Courts-store

IF YOU have been purchasing furniture and appliances at Courts and paying cash for it, you will not automatically qualify for one of the company’s loans.

Despite what the advertisements are telling you, it’s not that easy.

Courts, the largest furniture and appliance store in T&T, diversified into the financing business in 2018 and has been advertising loan packages for customers under the fairly new Courts Ready Finance.

“Courts Ready Cash Loans now open to the general public!” says an advertisement.

According to information given out, no security will be required and you don’t have to be a Courts customer to apply for a Ready Cash loan.

New Courts customers can get a Ready Cash loan of up to $30,000, unsecured, with up to 24 months to pay, while existing Courts customers qualify for up to $6,750, the advertisement says.

All you have to do is walk with two forms of picture I.D, a recent job letter and proof of income, proof of address and two references.

But a trip to Courts to apply for a loan shows it’s a little more complicated than advertised

A Courts customer who has been buying items cash at the company within recent times, said she went to find out about the $30,000 loan.

To her surprise, she was told she did not qualify, that she had to first purchase an item on hire purchase.

The customer service representative told her this was to “build up her credit rating” and prove she has a good credit history.

After she had proven she was a good-paying hire purchase customer for six to 12 months, then she could qualify for a $15,000 loan, she was told.

She would then be given the loan for 24 months at $925 a month.

And, at the end of the two years, instead of $15,000 she would have paid Courts $22,200. That means she would pay Courts a total of $7,200 in interest over 24 months, which is 48 per cent interest over two years.

The CSR said this would amount to an average interest rate of “about 24 per cent”.

“So, I will have to be paying for an item, plus the loan, at the same time?” the woman asked the CSR.

The CSR replied yes.

Customers can also get loans for $6,500 at $672 a month for 12 months.

In response to questions from the Express Business, Court public relations officer, Shahad Ali said, “Unicomer (Trinidad) Ltd., trading as Courts, is licensed (under the Moneylenders Act) to provide cash loans up to $30,000.

“Courts goes beyond just furniture to serve its customers including, but not limited to, appliances and electronics.

“Courts provides credit facilities for its customers in order to support their purchases, meet their urgent needs and even improve their standard of living.

“This is why Courts has been in the business of credit for many years already serving thousands of its customers.

“Courts offers cash loans as an additional value product to its customers.”

Ali said the company was prohibited in giving out certain information concerning its licence.

“Due to the restrictions issued under the Moneylenders Act, we are unable to answer all of the submitted questions in detail.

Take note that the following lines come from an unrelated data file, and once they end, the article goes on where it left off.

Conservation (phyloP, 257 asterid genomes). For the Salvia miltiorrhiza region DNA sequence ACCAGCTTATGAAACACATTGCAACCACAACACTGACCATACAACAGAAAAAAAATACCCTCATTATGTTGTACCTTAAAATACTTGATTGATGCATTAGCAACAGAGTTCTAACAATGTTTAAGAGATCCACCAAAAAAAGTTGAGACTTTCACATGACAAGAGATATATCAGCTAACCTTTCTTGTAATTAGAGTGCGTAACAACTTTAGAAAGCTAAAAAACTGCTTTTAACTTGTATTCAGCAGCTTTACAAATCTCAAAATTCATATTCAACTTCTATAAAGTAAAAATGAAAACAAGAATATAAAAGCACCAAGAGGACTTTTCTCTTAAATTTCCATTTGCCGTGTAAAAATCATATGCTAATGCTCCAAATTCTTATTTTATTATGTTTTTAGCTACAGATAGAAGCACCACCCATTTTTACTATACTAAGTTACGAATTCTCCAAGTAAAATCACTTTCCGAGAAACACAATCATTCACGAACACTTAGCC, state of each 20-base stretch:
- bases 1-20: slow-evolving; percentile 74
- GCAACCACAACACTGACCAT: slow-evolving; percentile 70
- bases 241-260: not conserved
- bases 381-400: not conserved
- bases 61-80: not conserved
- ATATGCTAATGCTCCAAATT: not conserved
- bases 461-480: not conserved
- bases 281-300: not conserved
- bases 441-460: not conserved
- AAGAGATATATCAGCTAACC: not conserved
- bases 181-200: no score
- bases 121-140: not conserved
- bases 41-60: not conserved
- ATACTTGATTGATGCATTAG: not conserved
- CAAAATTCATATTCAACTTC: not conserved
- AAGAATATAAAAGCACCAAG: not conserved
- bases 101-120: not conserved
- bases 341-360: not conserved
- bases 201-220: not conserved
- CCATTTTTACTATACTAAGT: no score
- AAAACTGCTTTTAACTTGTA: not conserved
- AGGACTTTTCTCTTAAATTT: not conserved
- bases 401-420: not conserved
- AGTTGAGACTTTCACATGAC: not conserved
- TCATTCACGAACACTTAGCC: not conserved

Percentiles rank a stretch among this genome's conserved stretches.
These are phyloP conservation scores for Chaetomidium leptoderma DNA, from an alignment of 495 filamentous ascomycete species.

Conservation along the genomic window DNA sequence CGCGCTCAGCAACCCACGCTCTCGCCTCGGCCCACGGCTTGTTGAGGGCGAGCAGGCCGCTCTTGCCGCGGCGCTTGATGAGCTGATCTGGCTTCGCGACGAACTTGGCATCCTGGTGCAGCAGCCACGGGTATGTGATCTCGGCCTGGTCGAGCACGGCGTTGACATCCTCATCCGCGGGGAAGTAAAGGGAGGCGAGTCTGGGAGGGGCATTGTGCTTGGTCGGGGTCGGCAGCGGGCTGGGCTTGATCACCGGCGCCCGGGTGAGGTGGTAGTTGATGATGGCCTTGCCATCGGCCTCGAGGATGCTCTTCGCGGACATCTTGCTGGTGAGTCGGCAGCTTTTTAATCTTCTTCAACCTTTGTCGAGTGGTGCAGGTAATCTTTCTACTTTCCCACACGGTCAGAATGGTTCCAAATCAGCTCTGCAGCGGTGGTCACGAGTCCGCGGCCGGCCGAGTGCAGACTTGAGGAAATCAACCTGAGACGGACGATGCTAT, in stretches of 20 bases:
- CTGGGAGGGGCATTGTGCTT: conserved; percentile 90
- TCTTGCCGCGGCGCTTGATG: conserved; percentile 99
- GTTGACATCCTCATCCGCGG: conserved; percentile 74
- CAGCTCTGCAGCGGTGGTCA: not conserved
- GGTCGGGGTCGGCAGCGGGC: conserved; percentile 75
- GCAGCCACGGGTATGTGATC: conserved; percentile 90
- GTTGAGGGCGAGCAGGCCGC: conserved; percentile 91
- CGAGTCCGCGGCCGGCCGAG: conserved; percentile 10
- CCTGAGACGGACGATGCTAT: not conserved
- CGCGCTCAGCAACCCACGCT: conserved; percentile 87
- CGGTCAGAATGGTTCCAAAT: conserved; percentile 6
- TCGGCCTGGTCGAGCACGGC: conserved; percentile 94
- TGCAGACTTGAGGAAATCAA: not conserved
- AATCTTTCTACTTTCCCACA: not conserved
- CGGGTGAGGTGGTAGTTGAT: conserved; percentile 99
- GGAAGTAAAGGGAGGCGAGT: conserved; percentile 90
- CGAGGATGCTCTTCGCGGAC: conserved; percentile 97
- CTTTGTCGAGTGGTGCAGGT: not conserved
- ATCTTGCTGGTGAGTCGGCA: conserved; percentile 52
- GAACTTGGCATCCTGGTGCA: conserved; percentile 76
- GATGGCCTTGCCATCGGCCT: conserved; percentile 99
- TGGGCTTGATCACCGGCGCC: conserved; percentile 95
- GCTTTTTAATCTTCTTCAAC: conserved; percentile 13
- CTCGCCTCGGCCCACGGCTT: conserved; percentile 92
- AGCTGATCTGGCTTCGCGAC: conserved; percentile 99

“The Act places restrictions on moneylenders regarding the provision and/or publication of information about their license and/or money lending business.”

He said, thus far their customers “have been receptive to all our products and services under the Courts brand”.

He said Courts is part of the Unicomer Group, which operates in 24 countries and has over 2 million active credit customers.

“The Unicomer Group has extensive experience managing various consumer finance products in each of its markets across all its brands.”

Unicomer Trinidad Ltd’s managing director, Errol Le Blanc, during a networking session at the company’s T&T headquarters in Freeport in June last year, said they began offering loans to the public in 2018.

“Now, with the decision to extend the Ready Cash Loan offer to all the company’s valued customers, the company is really diversifying the way they do business,” he said.

The offer of cash loans is an alternative means of generating revenue, he said.

“In 2018, we started setting up the Courts Ready Cash brand. The Courts Ready Cash Brand is basically to offer cash loans.” He said the loans were now one of the big sources of group revenues and were available in Courts stores.

“If you would like to borrow cash from Courts, it’s not a problem. You can go to one of our stores and you can get a cash loan up to $30,000.”

Courts has 48 stores throughout T&T with over 955 employees.

The company said it invested over $500 million in infrastructural development in T&T over the past three years.

The Unicomer Group was founded in 2000 in El Salvador after the acquisition of the Dutch group Ceteco’s retail brand.

As for whether Courts would give banks and other financial institutions any kind of competition, Karen Darbasie, First Citizen’s Bank CEO and president of the Bankers Association of T&T, was not worried.

The banking sector is prepared for any kind of competition, she said.

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